"Leopold Stotch" at Outside the Beltway discusses Princeton's recent efforts to crack down on grade inflation. In a nutshell, Princeton has limited the number of grades of A- or better to 35 percent of the class in most cases. Leopold doesn't like the idea of an administrator who has never taught telling him how to evaluate his students. As a fellow professor, I cannot help but agree with that (though I acknowledge that my situation is different--my department chair, associate dean, and dean are all first-rate academics). Steven Taylor at Poliblogger agrees and Robert Prather at Signifying Nothing evaluates the policy a bit more sympathetically as it pertains to the way administrators deal with professors.
But in reference to the Princeton case, Leopold states:
The fact of the matter is that students at Ivy League schools should be getting a disproportionate number of As -- otherwise, why were they admitted?
This should be true if they were put in classes alongside students that did not otherwise gain acceptance into Princeton, but not among other students who did. They were admitted because they showed the promise to be able to make the most of Princeton's academic environment. In the context of that environment, expectations should be sufficiently high that only a small minority of the students will merit an A or A-.
The main problem with grade inflation is that, since the maximum grade stays fixed, it it tends to compress the distribution of grades. Some people get A's because they would earn them even if expectations were higher, and some people get A's rather than B's because grades have been inflated. This benefits less capable students at the expense of more capable students, and I see absolutely no reason for this to occur.
Note that this problem of grade compression refers to grades at a point in time. What generally captures people's attention is when the distribution of grades shifts higher over time. This is what got Harvard into trouble during the 2001-2 academic year, when it acknowledged that a disproportionate share of its students were graduating with honors. (The lowest honors threshold was a fixed GPA, and over time, more and more students crossed it. I believe that the problem has been fixed by limiting the number of students who can qualify for honors based solely on a GPA. At Dartmouth, where Latin honors are determined by GPA, the fractions graduating summa, magna, and cum laude have historically been limited to a fixed percent of the class.) If students are arriving better prepared over time (I'm not convinced), or if resources available to them are improving over time (certainly true), then our expectations of them should be increasing over time in a commensurate way.
At Dartmouth, the faculty voted in the 1993-4 academic year (the year before I got here) to display the median grade for each course on the student's transcript alongside the grade awarded. Classes with fewer than 10 students are excepted. The transcript contains a summary of how many classes the student earned a grade above, at, or below the median. This is a useful addition, because it makes the transcript a more honest representation of the student's performance. (Read here to see how that point was lost on the editors of a student paper from a university with the motto, "Veritas.")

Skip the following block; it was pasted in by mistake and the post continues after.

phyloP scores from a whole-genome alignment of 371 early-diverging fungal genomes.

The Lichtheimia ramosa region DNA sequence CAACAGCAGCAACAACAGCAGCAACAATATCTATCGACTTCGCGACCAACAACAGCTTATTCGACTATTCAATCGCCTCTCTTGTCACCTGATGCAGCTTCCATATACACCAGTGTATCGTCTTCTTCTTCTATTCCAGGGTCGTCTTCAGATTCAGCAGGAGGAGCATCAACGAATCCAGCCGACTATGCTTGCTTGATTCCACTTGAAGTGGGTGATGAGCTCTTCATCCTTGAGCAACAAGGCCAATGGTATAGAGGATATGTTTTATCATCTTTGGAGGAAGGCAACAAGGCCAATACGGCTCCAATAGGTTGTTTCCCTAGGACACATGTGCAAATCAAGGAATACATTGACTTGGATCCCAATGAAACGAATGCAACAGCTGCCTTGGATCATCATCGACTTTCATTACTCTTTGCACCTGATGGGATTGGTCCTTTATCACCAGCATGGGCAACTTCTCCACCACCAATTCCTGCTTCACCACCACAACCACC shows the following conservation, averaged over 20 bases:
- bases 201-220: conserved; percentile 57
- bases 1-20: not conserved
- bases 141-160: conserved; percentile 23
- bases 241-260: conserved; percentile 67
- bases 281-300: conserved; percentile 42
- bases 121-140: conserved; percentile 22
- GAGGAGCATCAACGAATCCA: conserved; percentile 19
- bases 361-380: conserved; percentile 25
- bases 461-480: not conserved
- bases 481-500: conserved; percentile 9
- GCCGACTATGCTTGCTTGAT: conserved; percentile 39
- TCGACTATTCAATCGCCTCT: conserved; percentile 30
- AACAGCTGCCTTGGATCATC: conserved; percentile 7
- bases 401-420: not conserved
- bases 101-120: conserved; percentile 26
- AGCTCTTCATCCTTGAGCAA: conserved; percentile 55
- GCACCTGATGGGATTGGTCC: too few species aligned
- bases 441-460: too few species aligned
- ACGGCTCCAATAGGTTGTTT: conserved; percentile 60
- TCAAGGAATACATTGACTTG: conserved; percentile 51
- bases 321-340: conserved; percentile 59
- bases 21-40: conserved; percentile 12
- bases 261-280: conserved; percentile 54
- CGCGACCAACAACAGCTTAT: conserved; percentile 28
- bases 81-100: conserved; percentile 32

However, including the median grade on the transcript is incomplete as a measure to address the problems of grade inflation.
First, it doesn't stop grade inflation over time. We know this because the honors thresholds typically increase each year and because we can analyze the data and see for ourselves that median grades are rising. The reason that the policy doesn't stop grade inflation is that it is not used to change grading policies in any formal way--there is no consequence on campus of having a course with a high median grade.
Second, because the information is collected and presented but not used to change grading behavior, it allows for very large differences to persist across easily identifiable groups. For example, controlling for course size, course number (a proxy for the level of the course), and enrollment, courses in the humanities over the past two years have had median grades that are 0.136 and 0.111 (out of 4.0) higher than those in the sciences and social sciences, respectively. This comparison excludes the language courses, where median grades are even higher.
Third, it is possible that some classes have high median grades because there are a disproportionate number of very talented students in that class, and this policy doesn't do anything to reflect that information. It could be made even better if it did.
With those issues in mind, what changes would I make to Dartmouth's current system? When computing class rank and awarding Latin honors, I would adjust for known and persistent differences across departments in grading practices. I am open to suggestions about precisely how the adjustment would take place. Using the difference between the student's grade and the median grade in the course seems like a useful place to start.
Even better, I suppose, would be to also incorporate a measure of the ability of the students in the course in addition to the grade earned and the median grade. One such metric would be the average combined SAT scores of the students in the course. We would almost have the usual Ratings Percentage Index that is used in many sports like the NCAA basketball and hockey, which are combinations of the team's Winning Percentage, its opponents' winning percentage, and its opponents' opponents' winning percentage.
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